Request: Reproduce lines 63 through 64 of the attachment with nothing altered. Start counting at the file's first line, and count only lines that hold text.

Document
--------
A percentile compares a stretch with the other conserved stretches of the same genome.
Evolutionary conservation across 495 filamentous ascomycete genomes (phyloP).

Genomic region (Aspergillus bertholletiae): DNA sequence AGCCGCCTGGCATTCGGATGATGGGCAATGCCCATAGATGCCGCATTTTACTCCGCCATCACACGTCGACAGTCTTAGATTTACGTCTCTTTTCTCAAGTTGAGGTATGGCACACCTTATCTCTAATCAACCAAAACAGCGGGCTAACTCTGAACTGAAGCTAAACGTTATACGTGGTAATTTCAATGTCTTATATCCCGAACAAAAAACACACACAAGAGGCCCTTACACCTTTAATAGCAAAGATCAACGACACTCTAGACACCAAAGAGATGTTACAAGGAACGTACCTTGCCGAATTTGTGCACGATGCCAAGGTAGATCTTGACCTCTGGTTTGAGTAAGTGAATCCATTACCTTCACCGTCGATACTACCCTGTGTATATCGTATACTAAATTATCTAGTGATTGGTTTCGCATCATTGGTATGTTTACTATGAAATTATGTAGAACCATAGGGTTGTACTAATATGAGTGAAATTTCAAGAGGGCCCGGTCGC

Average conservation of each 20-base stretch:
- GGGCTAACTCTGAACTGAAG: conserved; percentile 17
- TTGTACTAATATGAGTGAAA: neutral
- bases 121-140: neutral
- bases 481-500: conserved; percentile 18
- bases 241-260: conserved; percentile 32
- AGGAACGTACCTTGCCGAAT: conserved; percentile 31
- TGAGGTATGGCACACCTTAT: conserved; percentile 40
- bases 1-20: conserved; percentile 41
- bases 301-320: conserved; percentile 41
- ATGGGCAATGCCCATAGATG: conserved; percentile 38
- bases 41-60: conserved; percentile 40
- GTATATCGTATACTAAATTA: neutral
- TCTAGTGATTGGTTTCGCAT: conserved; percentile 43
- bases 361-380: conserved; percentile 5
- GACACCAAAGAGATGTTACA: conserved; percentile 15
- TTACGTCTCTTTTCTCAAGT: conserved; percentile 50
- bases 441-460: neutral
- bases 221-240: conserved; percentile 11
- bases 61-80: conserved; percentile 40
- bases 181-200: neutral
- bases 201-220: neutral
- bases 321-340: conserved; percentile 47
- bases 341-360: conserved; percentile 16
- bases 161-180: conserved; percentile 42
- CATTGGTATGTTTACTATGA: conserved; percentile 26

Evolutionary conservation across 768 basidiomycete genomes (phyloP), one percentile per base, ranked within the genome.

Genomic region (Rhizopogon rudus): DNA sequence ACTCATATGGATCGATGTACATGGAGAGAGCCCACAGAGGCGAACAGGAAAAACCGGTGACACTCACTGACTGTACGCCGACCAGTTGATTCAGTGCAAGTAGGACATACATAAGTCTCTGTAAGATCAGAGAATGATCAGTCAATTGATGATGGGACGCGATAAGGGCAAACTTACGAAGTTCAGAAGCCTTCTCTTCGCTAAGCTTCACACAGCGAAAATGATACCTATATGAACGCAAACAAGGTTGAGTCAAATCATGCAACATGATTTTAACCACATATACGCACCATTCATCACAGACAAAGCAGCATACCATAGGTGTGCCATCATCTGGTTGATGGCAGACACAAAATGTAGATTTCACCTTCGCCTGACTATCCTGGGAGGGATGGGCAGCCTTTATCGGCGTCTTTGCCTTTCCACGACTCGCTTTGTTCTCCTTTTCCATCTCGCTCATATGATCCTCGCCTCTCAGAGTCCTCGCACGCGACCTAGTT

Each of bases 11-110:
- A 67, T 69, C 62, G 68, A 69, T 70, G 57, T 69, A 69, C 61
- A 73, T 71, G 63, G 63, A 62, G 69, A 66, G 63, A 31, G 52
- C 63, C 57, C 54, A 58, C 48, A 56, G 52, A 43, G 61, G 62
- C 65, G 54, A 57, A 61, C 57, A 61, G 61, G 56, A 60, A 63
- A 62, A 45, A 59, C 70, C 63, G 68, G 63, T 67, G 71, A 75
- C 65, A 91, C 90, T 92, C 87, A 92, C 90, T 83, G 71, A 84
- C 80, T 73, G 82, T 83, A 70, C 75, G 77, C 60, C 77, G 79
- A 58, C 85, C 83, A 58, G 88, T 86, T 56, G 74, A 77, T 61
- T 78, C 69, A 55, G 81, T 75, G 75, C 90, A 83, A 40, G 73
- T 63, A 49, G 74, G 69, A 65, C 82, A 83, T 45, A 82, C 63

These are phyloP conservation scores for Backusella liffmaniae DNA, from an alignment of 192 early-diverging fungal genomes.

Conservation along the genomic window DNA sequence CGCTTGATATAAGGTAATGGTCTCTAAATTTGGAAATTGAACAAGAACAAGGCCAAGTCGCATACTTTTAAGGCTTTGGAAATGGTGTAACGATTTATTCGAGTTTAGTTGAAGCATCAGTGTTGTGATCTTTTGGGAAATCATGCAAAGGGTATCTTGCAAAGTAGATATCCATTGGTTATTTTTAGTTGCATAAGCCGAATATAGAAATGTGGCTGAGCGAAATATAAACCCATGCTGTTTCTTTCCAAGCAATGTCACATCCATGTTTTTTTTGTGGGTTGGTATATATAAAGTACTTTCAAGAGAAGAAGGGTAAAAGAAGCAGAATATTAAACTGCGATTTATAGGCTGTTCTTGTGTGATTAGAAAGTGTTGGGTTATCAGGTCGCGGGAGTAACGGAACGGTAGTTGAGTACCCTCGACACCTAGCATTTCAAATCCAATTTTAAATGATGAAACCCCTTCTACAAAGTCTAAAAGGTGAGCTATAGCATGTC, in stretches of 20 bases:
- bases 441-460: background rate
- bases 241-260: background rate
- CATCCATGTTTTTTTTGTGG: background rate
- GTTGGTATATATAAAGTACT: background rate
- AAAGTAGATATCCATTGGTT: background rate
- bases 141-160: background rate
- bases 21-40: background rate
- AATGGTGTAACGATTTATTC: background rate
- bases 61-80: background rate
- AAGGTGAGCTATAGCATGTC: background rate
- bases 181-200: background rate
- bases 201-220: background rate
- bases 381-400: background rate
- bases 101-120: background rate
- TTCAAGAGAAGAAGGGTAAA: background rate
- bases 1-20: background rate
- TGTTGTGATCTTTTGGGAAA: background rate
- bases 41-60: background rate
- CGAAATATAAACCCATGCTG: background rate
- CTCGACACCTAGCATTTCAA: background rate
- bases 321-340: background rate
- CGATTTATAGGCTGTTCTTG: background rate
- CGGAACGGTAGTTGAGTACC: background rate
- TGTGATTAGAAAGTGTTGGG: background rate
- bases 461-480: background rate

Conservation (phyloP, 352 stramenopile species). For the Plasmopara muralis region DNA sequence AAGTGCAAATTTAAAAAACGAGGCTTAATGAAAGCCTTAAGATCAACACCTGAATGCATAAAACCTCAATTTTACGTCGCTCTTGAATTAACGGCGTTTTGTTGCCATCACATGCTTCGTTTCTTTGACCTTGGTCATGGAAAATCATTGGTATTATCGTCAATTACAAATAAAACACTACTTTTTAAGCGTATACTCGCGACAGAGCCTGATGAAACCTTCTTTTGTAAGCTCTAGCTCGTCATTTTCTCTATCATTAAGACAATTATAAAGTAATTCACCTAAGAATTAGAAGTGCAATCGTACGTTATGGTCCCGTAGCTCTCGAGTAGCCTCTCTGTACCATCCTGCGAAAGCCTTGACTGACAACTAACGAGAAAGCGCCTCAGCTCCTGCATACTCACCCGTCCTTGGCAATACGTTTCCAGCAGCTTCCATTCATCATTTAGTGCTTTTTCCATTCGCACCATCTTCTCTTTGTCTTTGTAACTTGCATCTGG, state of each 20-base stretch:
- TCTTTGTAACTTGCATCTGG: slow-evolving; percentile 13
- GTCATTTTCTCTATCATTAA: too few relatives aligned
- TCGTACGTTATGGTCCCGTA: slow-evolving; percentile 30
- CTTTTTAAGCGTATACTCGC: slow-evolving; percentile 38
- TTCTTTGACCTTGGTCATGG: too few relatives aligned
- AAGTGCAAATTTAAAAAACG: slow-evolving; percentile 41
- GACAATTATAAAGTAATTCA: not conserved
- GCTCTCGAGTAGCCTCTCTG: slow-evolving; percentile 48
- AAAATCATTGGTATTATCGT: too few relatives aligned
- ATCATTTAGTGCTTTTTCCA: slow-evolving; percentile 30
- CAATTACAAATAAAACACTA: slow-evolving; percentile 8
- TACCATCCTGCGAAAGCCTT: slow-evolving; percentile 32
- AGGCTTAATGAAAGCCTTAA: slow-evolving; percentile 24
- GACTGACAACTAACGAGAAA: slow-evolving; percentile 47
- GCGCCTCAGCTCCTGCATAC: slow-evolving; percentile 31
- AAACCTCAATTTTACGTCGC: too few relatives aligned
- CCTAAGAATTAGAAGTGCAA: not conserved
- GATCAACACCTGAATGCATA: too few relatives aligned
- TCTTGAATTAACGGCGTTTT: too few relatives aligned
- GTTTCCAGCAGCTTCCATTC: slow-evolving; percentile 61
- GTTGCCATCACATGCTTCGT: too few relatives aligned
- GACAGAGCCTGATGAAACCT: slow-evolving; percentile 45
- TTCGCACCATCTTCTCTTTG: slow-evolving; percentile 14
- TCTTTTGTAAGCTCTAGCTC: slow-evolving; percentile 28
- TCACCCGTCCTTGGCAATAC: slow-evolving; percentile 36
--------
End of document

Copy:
- CGAAATATAAACCCATGCTG: background rate
- CTCGACACCTAGCATTTCAA: background rate